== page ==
Can Soft Concrete Slabs Be Polished?

When polishing soft concrete, choose a tool with more segments as seen here in this abrasive tool from Scanmaskin.
When polishing soft concrete, choose a tool with more segments because less down pressure means less trenching. Photo courtesy of Scanmaskin

Let’s say you performed a mock-up or a Mohs test on a concrete slab. Subsequently, the results determined the concrete slab is soft (scratched at a 6, 5 or 4).

Here are a few items not on the “typical packing list” that’ll come in handy. Extra diamonds and high-solids densifiers head up that list.

More diamonds
  • Using a hard, very hard or extremely hard bond that’s manufactured for this purpose is MOST important. Otherwise, you’ll chew up a set of diamonds in less than 1,000 square feet.
  • On many grinder plates, there are six places to attach diamond tooling. Most times, you should only use three of these places (every other spot). However with soft concrete, attaching six diamond tools (loading the plates) helps decrease down pressure, while still cutting the concrete.
  • With six tools, you have less chance of producing “corn rows” or a wavy floor.
  • Also choose a tool with more segments. Based on the same principle as loading the plates, less down pressure means less trenching!
  • Cross-hatch instead of back-pass in the same path.
  • When doing single passes, overlap one-third to minimize striping.
High-solids densifier

NOTE: A high-solids densifier isn’t a common product. Only a few manufacturers offer it. However, it’s a lifesaver when polishing a soft concrete slab.

Don’t start with grinding. Rather, clean the slab first. Sometimes you can densify prior to the first cut, if, during that initial cleaning, the water disappears (penetrates rapidly) as you clean the floor.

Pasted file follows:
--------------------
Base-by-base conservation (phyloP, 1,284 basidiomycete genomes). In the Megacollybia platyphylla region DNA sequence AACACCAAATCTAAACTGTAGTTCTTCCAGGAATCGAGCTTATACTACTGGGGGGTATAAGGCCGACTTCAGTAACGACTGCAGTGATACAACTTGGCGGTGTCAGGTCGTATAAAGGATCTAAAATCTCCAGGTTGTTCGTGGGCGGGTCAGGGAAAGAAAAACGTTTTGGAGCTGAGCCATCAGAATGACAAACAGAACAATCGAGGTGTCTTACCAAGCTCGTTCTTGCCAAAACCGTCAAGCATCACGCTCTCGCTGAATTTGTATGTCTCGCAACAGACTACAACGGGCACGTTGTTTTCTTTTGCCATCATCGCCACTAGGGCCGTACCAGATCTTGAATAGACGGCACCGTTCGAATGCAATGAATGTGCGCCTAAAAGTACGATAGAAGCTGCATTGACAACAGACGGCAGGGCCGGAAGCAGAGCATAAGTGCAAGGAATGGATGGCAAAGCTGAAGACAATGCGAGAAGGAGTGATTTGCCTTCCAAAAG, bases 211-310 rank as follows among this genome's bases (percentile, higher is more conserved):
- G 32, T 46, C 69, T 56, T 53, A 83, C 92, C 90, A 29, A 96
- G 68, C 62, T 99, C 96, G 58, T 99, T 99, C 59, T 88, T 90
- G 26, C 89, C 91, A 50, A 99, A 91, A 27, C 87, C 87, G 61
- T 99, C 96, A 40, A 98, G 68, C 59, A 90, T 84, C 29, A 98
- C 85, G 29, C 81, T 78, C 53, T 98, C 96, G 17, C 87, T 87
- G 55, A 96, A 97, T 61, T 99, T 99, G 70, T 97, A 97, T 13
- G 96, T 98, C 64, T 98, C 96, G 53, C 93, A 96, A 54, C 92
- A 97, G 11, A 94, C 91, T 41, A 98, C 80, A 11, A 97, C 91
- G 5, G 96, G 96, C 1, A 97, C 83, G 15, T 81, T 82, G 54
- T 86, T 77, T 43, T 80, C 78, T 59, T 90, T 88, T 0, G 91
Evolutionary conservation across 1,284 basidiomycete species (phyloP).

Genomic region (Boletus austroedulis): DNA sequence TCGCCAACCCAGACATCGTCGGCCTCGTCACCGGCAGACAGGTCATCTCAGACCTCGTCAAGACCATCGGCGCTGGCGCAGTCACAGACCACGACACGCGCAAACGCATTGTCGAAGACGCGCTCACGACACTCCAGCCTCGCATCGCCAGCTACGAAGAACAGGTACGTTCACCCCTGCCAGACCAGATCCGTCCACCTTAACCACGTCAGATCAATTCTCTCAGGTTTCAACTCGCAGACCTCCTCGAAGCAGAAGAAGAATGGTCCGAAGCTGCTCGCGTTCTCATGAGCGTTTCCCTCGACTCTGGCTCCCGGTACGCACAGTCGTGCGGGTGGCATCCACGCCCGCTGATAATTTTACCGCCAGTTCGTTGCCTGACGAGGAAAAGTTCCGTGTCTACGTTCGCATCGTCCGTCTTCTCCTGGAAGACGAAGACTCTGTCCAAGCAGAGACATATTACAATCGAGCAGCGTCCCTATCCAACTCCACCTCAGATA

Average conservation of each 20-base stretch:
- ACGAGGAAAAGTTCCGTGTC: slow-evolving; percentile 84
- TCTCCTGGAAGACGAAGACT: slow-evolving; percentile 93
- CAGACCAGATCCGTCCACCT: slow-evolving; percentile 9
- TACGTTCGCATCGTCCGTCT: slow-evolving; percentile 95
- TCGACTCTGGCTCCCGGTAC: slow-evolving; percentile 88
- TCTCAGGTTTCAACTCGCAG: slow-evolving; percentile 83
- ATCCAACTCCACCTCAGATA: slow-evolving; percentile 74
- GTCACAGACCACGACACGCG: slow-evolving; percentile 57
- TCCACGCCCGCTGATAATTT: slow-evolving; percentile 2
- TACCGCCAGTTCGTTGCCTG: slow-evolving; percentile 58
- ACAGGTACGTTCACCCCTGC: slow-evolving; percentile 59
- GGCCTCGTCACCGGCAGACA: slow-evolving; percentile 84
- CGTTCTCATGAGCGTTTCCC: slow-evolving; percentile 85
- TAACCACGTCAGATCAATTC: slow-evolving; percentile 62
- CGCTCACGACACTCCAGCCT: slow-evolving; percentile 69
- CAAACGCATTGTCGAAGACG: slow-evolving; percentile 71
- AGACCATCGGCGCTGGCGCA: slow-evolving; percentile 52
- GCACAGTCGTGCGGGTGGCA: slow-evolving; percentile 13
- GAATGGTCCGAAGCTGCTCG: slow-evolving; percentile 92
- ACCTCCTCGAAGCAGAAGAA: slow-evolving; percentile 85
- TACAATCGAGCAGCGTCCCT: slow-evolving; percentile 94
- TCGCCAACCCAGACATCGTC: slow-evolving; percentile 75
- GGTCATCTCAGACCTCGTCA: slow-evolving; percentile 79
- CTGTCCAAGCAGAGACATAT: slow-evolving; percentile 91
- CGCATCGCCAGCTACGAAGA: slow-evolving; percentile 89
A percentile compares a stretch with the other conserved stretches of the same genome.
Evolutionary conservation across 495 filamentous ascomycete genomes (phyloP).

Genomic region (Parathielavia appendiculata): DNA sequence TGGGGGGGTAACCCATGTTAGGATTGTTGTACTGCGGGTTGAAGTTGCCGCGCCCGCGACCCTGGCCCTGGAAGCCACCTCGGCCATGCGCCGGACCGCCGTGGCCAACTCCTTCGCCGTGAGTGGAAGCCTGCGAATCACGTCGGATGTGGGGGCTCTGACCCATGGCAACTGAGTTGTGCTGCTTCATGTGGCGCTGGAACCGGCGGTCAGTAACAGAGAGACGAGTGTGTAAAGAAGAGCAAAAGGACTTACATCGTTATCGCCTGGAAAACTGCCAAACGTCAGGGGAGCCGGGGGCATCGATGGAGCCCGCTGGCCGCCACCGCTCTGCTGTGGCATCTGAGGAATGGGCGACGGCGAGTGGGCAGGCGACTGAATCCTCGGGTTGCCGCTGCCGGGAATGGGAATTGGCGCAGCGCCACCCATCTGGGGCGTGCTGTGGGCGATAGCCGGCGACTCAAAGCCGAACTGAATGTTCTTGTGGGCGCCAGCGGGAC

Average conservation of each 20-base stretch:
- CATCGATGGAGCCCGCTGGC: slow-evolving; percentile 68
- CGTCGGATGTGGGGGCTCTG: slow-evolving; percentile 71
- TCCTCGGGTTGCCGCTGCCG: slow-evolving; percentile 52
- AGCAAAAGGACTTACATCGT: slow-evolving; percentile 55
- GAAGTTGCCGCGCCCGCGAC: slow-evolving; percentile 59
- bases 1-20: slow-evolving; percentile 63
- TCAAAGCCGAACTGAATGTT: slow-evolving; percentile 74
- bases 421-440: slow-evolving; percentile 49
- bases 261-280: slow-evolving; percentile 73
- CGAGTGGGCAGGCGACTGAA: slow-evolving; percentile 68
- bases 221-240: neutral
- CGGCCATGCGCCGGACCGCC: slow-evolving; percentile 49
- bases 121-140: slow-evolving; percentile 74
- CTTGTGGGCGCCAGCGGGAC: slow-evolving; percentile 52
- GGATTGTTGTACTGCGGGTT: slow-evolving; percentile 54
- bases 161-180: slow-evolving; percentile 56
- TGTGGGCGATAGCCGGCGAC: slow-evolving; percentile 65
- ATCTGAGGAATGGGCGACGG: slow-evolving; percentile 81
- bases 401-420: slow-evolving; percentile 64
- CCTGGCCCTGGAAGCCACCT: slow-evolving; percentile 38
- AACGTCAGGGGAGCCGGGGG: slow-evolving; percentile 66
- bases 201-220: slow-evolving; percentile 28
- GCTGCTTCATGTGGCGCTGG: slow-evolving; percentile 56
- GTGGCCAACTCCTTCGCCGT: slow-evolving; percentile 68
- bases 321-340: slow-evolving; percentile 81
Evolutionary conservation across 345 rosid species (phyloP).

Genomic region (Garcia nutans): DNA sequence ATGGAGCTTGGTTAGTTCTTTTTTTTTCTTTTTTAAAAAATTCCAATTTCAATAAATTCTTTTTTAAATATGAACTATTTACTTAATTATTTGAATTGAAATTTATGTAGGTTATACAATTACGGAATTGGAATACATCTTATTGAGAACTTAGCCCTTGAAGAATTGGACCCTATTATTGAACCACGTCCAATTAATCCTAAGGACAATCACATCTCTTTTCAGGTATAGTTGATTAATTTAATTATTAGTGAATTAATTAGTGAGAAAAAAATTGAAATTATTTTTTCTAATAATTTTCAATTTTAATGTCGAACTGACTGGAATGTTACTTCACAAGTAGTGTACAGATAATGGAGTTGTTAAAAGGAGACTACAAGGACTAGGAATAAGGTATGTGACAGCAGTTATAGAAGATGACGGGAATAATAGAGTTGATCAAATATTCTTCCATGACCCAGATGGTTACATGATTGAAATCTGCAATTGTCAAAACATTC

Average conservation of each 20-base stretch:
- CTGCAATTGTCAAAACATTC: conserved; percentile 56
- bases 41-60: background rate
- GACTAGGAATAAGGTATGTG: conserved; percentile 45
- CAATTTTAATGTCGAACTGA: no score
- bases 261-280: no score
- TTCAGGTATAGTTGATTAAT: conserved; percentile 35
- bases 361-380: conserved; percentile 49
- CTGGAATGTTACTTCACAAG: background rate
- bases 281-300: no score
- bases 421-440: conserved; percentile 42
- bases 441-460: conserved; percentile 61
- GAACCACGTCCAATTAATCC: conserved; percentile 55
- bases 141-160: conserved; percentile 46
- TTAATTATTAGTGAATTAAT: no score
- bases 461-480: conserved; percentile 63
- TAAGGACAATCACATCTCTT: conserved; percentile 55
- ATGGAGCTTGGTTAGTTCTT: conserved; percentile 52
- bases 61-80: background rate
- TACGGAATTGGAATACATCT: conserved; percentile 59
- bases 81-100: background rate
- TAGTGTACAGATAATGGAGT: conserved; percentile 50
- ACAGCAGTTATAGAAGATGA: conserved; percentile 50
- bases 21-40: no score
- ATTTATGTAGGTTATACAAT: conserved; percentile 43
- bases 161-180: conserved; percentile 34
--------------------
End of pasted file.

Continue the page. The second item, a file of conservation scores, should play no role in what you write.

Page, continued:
If the floor was cleaned and then densified after the first cut, using an auto-scrubber with the water flow on high is a must. This will do three things:

  • Clean the slab and remove large, overly abrasive particulates from the floor.
  • Pre-wet the concrete so when you apply the densifier it doesn’t disappear into the slab.
  • Densifying will create more CSH gel, making a harder/denser slab. It will also lock up more of the free calcium hydroxide which is inherently soft.

If the slab continues to instantly dry when cleaning, densify after every step.

When the slab begins to react normally, apply densifier as you regularly would.

a shot of polishing soft concrete with exposed aggregate limestone
With the right equipment and chemicals, you can get good results when polishing soft concrete such as this slab with exposed aggregate limestone. Photo courtesy of Jennifer Faller
Here’s the tip

If polishing a soft slab, buy the products listed above. This will save both time and money.

I’ve personally polished soft slabs many times and using a densifier at 100 square feet per 5-gallon pail is crazy. I could pour it on, and it would disappear. It’s a losing battle.

Ordering 55-gallon drums of the regular stuff isn’t the answer. Buying more sets of diamonds and putting on new ones every 750 square feet won’t work either.

The answer? Plan to use both the diamonds with the correct bond, configured to last, and a high-solids densifier. If at the end of the job you have product left, consider yourself lucky! And then keep it in stock as a back-up. (You’ll be glad you did.) Plan accordingly and even soft concrete polishes up well.

Got more questions about your project?

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